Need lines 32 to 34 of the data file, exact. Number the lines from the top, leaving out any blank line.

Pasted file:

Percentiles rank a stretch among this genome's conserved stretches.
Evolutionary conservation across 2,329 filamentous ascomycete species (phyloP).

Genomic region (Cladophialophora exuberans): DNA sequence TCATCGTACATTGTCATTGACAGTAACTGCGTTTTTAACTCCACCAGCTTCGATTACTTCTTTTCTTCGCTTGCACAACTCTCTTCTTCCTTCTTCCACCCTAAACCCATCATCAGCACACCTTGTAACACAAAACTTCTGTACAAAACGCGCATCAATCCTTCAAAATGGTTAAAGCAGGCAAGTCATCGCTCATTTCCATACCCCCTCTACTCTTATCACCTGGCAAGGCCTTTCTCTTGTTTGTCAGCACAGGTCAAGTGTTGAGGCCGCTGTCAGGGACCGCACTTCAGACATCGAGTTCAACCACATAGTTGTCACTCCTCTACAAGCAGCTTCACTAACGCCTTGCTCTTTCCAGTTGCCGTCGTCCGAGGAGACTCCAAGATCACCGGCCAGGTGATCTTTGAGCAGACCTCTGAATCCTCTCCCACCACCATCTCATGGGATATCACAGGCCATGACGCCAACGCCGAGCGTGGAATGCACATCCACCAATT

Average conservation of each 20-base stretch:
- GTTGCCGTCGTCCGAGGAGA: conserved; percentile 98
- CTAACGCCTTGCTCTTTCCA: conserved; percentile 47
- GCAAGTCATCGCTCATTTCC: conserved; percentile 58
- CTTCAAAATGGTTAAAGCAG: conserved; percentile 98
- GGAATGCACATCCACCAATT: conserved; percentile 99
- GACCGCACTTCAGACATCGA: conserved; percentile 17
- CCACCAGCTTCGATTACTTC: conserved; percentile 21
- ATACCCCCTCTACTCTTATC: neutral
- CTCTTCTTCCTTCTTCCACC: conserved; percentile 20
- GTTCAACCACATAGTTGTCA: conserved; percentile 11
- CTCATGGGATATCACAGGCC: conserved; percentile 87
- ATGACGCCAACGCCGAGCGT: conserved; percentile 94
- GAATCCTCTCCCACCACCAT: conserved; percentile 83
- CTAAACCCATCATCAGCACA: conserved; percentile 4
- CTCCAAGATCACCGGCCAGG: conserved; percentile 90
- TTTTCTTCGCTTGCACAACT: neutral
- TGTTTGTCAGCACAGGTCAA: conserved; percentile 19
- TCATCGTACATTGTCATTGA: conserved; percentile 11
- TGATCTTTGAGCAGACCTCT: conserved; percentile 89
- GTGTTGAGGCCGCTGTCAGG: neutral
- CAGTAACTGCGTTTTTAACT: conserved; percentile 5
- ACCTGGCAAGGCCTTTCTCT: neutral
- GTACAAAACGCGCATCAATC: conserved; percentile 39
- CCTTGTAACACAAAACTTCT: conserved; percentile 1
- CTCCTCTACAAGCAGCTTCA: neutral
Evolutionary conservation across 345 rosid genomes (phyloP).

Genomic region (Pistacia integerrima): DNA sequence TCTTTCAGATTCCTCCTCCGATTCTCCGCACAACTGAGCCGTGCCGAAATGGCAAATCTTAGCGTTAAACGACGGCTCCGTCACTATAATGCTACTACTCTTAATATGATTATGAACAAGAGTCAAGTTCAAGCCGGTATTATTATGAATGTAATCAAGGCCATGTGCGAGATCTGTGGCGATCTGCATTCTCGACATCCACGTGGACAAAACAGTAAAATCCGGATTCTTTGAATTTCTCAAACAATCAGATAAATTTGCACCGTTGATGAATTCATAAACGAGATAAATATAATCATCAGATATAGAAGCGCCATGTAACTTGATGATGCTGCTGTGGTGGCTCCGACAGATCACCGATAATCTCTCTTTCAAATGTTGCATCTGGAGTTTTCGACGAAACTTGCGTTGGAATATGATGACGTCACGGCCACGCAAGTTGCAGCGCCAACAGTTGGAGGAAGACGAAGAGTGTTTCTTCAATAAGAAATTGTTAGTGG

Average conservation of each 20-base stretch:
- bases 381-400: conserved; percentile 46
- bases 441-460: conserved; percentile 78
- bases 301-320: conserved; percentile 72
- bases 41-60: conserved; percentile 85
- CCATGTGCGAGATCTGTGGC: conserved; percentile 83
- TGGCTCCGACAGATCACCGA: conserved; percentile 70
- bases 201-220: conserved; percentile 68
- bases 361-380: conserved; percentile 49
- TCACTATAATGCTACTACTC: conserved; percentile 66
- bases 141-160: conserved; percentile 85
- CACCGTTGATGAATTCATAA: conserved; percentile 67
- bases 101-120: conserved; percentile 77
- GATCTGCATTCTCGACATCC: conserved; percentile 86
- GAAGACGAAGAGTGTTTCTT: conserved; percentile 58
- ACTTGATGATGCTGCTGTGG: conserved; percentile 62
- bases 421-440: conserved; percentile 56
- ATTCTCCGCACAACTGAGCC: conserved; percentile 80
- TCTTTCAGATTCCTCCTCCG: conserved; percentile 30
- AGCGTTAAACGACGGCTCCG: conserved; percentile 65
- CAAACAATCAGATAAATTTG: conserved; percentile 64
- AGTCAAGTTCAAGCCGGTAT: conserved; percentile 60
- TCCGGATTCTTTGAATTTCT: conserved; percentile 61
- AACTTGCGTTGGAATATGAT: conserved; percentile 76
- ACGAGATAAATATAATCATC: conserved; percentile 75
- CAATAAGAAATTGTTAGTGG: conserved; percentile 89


Average conservation of each 20-base stretch:
- bases 381-400: conserved; percentile 46
- bases 441-460: conserved; percentile 78